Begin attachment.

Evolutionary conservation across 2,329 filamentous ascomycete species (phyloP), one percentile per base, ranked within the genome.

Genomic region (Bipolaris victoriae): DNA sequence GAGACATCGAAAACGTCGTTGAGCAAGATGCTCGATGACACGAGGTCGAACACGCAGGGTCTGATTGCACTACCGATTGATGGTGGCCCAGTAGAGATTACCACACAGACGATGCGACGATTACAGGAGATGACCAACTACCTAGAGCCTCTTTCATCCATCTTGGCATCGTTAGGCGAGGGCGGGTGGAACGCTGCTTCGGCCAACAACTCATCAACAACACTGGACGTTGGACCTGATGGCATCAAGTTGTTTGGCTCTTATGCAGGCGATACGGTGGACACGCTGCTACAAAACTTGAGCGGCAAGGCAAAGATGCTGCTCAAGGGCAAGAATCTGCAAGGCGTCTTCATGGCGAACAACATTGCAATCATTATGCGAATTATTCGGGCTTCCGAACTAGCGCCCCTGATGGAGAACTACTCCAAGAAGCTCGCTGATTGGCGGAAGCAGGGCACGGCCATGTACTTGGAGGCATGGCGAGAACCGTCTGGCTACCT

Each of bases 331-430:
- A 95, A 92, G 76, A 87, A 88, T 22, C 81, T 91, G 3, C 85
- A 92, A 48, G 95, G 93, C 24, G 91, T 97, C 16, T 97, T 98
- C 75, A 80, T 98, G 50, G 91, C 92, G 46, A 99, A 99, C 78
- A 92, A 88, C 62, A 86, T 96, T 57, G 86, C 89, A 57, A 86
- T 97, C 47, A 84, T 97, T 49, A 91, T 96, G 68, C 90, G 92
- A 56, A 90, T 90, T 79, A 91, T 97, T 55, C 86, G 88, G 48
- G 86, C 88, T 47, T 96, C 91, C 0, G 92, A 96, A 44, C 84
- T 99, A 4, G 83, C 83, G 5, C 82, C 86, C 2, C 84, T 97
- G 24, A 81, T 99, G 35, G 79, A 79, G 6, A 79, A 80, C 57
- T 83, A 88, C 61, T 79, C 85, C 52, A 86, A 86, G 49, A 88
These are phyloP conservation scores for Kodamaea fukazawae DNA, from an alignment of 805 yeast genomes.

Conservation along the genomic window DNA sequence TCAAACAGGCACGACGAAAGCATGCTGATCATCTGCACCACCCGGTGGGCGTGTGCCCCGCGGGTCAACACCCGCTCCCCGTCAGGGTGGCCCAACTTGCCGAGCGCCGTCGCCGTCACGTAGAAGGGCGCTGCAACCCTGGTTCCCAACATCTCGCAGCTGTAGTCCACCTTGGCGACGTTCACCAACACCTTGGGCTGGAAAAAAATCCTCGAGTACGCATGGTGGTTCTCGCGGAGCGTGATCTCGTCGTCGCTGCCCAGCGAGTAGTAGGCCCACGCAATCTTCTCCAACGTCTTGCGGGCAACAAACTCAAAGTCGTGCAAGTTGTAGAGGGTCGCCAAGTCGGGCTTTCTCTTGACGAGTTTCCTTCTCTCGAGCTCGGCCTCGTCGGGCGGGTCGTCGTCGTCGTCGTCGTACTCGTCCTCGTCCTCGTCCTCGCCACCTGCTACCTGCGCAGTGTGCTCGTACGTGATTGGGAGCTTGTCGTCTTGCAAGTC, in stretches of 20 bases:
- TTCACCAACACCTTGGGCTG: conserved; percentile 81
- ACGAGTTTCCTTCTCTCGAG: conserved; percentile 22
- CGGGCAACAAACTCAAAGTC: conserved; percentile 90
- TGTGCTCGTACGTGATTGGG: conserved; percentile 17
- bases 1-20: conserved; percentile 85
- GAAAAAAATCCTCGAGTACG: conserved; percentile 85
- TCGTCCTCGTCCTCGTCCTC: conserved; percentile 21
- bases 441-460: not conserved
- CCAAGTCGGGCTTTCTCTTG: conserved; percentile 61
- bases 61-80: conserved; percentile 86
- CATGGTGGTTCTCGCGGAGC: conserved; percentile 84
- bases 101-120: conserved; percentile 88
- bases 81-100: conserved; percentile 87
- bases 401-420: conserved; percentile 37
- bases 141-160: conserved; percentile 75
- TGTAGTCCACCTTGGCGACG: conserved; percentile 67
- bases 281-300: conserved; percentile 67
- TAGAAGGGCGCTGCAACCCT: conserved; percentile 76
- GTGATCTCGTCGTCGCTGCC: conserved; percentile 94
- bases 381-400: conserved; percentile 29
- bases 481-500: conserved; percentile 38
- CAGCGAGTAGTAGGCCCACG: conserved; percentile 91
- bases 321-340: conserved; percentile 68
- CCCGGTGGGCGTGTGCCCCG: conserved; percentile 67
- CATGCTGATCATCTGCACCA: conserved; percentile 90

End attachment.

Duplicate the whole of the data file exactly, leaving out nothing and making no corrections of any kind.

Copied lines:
Evolutionary conservation across 2,329 filamentous ascomycete species (phyloP), one percentile per base, ranked within the genome.

Genomic region (Bipolaris victoriae): DNA sequence GAGACATCGAAAACGTCGTTGAGCAAGATGCTCGATGACACGAGGTCGAACACGCAGGGTCTGATTGCACTACCGATTGATGGTGGCCCAGTAGAGATTACCACACAGACGATGCGACGATTACAGGAGATGACCAACTACCTAGAGCCTCTTTCATCCATCTTGGCATCGTTAGGCGAGGGCGGGTGGAACGCTGCTTCGGCCAACAACTCATCAACAACACTGGACGTTGGACCTGATGGCATCAAGTTGTTTGGCTCTTATGCAGGCGATACGGTGGACACGCTGCTACAAAACTTGAGCGGCAAGGCAAAGATGCTGCTCAAGGGCAAGAATCTGCAAGGCGTCTTCATGGCGAACAACATTGCAATCATTATGCGAATTATTCGGGCTTCCGAACTAGCGCCCCTGATGGAGAACTACTCCAAGAAGCTCGCTGATTGGCGGAAGCAGGGCACGGCCATGTACTTGGAGGCATGGCGAGAACCGTCTGGCTACCT

Each of bases 331-430:
- A 95, A 92, G 76, A 87, A 88, T 22, C 81, T 91, G 3, C 85
- A 92, A 48, G 95, G 93, C 24, G 91, T 97, C 16, T 97, T 98
- C 75, A 80, T 98, G 50, G 91, C 92, G 46, A 99, A 99, C 78
- A 92, A 88, C 62, A 86, T 96, T 57, G 86, C 89, A 57, A 86
- T 97, C 47, A 84, T 97, T 49, A 91, T 96, G 68, C 90, G 92
- A 56, A 90, T 90, T 79, A 91, T 97, T 55, C 86, G 88, G 48
- G 86, C 88, T 47, T 96, C 91, C 0, G 92, A 96, A 44, C 84
- T 99, A 4, G 83, C 83, G 5, C 82, C 86, C 2, C 84, T 97
- G 24, A 81, T 99, G 35, G 79, A 79, G 6, A 79, A 80, C 57
- T 83, A 88, C 61, T 79, C 85, C 52, A 86, A 86, G 49, A 88
These are phyloP conservation scores for Kodamaea fukazawae DNA, from an alignment of 805 yeast genomes.

Conservation along the genomic window DNA sequence TCAAACAGGCACGACGAAAGCATGCTGATCATCTGCACCACCCGGTGGGCGTGTGCCCCGCGGGTCAACACCCGCTCCCCGTCAGGGTGGCCCAACTTGCCGAGCGCCGTCGCCGTCACGTAGAAGGGCGCTGCAACCCTGGTTCCCAACATCTCGCAGCTGTAGTCCACCTTGGCGACGTTCACCAACACCTTGGGCTGGAAAAAAATCCTCGAGTACGCATGGTGGTTCTCGCGGAGCGTGATCTCGTCGTCGCTGCCCAGCGAGTAGTAGGCCCACGCAATCTTCTCCAACGTCTTGCGGGCAACAAACTCAAAGTCGTGCAAGTTGTAGAGGGTCGCCAAGTCGGGCTTTCTCTTGACGAGTTTCCTTCTCTCGAGCTCGGCCTCGTCGGGCGGGTCGTCGTCGTCGTCGTCGTACTCGTCCTCGTCCTCGTCCTCGCCACCTGCTACCTGCGCAGTGTGCTCGTACGTGATTGGGAGCTTGTCGTCTTGCAAGTC, in stretches of 20 bases:
- TTCACCAACACCTTGGGCTG: conserved; percentile 81
- ACGAGTTTCCTTCTCTCGAG: conserved; percentile 22
- CGGGCAACAAACTCAAAGTC: conserved; percentile 90
- TGTGCTCGTACGTGATTGGG: conserved; percentile 17
- bases 1-20: conserved; percentile 85
- GAAAAAAATCCTCGAGTACG: conserved; percentile 85
- TCGTCCTCGTCCTCGTCCTC: conserved; percentile 21
- bases 441-460: not conserved
- CCAAGTCGGGCTTTCTCTTG: conserved; percentile 61
- bases 61-80: conserved; percentile 86
- CATGGTGGTTCTCGCGGAGC: conserved; percentile 84
- bases 101-120: conserved; percentile 88
- bases 81-100: conserved; percentile 87
- bases 401-420: conserved; percentile 37
- bases 141-160: conserved; percentile 75
- TGTAGTCCACCTTGGCGACG: conserved; percentile 67
- bases 281-300: conserved; percentile 67
- TAGAAGGGCGCTGCAACCCT: conserved; percentile 76
- GTGATCTCGTCGTCGCTGCC: conserved; percentile 94
- bases 381-400: conserved; percentile 29
- bases 481-500: conserved; percentile 38
- CAGCGAGTAGTAGGCCCACG: conserved; percentile 91
- bases 321-340: conserved; percentile 68
- CCCGGTGGGCGTGTGCCCCG: conserved; percentile 67
- CATGCTGATCATCTGCACCA: conserved; percentile 90